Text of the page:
Runners can become frustrated and downright miserable when injury or chronic aches and pains prevent them from being on the road. Yoga can be a tremendous aid, both in preventing injury and in eliminating the aches and pains that accumulate from running and our daily lifestyle.
Running can lead to imbalances in our body’s biomechanical structure. It overuses some muscles and underutilizes others. It renders some muscles tight and others weak. Over time this creates muscular imbalances that impair biomechanical efficiency. For the person whose sole sport is running, sustaining an injury is inevitable, especially as the years and kilometres add up.
Yoga can be the perfect companion to counteract the effects of running as its prime function is to restore the body to balance and symmetry. Yoga has the capacity to stretch the muscles that are tight while strengthening those that are weak. Many runners are aware of their tight quadriceps. However, while the outer quadriceps may be tight, the inner quads are likely to be weak which creates an imbalance that can lead to knee injury.
Stretching the quads is a good start, but unless the inner quads are strengthened, balance is not realized and any related knee problems will persist. A yoga practice, especially one targeted to the needs of runners, will help the runner restore balance and symmetry.
Here are four yoga poses that, done regularly, will make changes in your body. These poses are recommended for their ability to balance strength and flexibility.
1. Downward Dog
The No. 1 pose for runners! Do this pose every day! Decompresses and stretches the spine, hamstrings, calves and builds upper-body strength!
- Start on hands and knees with hands beneath the shoulders and knees beneath the hips.
- With straight arms and inner elbows facing each other, spread the fingers and palms, press the roots of the fingers firmly to the ground. Curl the toes under and lift the hips.
- Keep the legs bent to start and press the hands into the floor as you press the hips away from the hands and toward the ceiling.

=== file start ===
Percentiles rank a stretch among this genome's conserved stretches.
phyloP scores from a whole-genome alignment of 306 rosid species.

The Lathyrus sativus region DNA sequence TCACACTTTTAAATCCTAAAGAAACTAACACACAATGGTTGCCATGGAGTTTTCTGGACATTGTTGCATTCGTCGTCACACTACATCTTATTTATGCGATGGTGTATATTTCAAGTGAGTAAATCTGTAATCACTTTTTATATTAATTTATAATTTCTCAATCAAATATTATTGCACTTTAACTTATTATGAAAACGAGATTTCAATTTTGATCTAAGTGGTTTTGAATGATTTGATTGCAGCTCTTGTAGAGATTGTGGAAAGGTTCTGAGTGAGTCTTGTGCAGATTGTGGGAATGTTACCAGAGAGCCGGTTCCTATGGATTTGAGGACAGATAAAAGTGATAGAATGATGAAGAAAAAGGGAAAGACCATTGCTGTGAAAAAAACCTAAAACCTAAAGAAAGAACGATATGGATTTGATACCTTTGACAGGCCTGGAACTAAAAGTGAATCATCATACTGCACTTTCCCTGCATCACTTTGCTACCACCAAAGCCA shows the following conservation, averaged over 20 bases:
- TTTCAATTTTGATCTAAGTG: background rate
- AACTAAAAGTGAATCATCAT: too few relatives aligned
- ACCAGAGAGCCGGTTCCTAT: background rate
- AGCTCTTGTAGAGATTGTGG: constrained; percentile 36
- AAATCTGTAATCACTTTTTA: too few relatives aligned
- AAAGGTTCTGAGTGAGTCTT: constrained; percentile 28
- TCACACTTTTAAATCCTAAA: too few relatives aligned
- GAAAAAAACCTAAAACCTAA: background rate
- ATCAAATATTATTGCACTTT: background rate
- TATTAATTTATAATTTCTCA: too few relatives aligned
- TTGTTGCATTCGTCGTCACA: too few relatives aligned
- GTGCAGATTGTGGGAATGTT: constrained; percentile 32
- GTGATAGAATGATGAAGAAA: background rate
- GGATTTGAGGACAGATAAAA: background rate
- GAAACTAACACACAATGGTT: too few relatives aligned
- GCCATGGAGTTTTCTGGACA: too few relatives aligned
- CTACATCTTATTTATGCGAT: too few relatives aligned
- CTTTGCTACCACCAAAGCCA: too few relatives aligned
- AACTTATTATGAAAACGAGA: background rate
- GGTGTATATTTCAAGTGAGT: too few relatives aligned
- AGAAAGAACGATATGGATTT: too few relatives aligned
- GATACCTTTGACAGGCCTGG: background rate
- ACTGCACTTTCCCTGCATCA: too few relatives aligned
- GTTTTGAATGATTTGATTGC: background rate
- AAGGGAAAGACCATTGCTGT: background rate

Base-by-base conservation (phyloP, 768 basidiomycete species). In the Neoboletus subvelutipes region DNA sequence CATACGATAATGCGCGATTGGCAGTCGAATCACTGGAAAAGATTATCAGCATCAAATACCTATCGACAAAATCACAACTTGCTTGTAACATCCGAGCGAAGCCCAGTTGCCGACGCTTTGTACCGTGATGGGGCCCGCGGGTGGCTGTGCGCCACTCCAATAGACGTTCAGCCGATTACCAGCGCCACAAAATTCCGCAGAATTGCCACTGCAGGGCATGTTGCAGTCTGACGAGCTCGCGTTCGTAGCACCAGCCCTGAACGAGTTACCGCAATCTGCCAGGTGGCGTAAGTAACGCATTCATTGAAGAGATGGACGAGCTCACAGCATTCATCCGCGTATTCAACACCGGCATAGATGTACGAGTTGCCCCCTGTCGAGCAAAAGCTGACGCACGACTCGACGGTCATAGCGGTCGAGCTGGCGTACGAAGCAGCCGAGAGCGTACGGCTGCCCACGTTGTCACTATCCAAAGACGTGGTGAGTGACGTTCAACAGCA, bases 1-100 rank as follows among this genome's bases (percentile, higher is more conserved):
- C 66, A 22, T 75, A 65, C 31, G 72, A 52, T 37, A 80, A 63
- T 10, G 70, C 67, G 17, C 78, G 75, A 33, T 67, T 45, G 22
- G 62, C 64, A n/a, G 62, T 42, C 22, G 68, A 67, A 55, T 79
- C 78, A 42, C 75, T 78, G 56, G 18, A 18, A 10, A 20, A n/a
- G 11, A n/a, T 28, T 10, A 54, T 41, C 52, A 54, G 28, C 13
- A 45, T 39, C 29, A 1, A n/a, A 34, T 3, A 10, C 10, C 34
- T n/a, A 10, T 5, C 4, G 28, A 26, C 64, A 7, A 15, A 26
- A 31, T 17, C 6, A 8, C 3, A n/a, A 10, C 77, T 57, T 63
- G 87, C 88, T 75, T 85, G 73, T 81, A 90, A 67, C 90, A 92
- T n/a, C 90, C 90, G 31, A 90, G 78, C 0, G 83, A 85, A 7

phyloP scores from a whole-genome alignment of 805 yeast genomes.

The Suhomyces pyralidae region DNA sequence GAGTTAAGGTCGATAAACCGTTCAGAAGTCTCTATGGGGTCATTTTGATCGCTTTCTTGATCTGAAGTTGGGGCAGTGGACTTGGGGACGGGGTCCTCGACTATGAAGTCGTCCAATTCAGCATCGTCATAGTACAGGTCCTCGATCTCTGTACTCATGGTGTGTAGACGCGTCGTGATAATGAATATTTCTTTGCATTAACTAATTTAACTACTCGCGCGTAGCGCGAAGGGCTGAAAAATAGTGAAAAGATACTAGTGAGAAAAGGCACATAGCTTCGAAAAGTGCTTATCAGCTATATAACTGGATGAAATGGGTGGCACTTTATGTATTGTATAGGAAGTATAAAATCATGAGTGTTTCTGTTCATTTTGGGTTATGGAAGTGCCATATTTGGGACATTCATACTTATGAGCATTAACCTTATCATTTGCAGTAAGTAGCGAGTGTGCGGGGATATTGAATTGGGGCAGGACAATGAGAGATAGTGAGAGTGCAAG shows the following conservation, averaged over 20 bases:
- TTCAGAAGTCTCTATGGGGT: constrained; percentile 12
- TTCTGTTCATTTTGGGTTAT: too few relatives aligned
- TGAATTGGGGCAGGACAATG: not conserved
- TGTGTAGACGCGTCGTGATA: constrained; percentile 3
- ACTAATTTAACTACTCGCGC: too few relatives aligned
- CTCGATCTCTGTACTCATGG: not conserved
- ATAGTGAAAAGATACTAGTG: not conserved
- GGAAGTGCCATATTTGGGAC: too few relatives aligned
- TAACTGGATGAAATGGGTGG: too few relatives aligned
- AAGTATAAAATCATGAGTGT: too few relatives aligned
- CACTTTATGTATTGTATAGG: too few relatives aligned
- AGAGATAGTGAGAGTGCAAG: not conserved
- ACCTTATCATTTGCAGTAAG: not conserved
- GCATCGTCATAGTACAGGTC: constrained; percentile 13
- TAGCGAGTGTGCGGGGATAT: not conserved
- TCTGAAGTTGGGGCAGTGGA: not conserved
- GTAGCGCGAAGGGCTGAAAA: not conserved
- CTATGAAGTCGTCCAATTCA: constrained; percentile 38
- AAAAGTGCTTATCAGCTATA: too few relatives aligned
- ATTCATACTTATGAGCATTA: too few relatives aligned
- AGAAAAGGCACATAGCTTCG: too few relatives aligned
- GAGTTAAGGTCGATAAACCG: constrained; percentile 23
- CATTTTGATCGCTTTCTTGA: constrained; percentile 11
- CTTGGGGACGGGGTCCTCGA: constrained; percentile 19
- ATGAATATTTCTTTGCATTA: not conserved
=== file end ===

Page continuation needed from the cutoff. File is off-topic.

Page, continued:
- Straighten the legs. Draw your belly in and widen your shoulder blades across the back. Let your head relax.
- Hold for 5 to 10 breaths.
Core strengthener, including upper body, arms, abdominals and legs.
- From downward dog step back until the body is parallel to the floor, keeping the shoulders over the wrists.
- Spread the collarbones and lift the breastbone, press back through heels and contract the thighs.
- Hollow the belly and lift the front lower ribs.
- Press the tailbone toward the heels.
- Hold for up to 10 breaths.
3. Extended Side Stretch
Stretches and strengthens the inner thighs, increases range of motion of hip joints and stretches the spine.
- Step feet about 5 feet apart with left foot out to 90 degrees and right turned in slightly.
- Anchor the outer edge of the right foot to the floor by lifting the inner arch of the foot and strongly contracting the inner thigh.
- Start by placing left elbow on the knee and if able to go deeper, bring hand to the floor as shown but keep the left hip in line with the left knee. Open the chest towards the ceiling and extend the right arm overhead.
- Hold on each side for about 8 breaths.
4. Hero Pose
Stretches the shins, ankles & quads; decompresses the knee joint.
- Kneel on padded surface with tops of the feet on the floor,
- big toes and knees touching.
- Sit back onto your heels.
- If experiencing pain in the knees place pillow beneath the hips; if ankle joint is painful, place a rolled blanket at instep.
- Start with 1 minute hold and build up to 5, but do not overdo it. There should be no pain when you come out of the pose.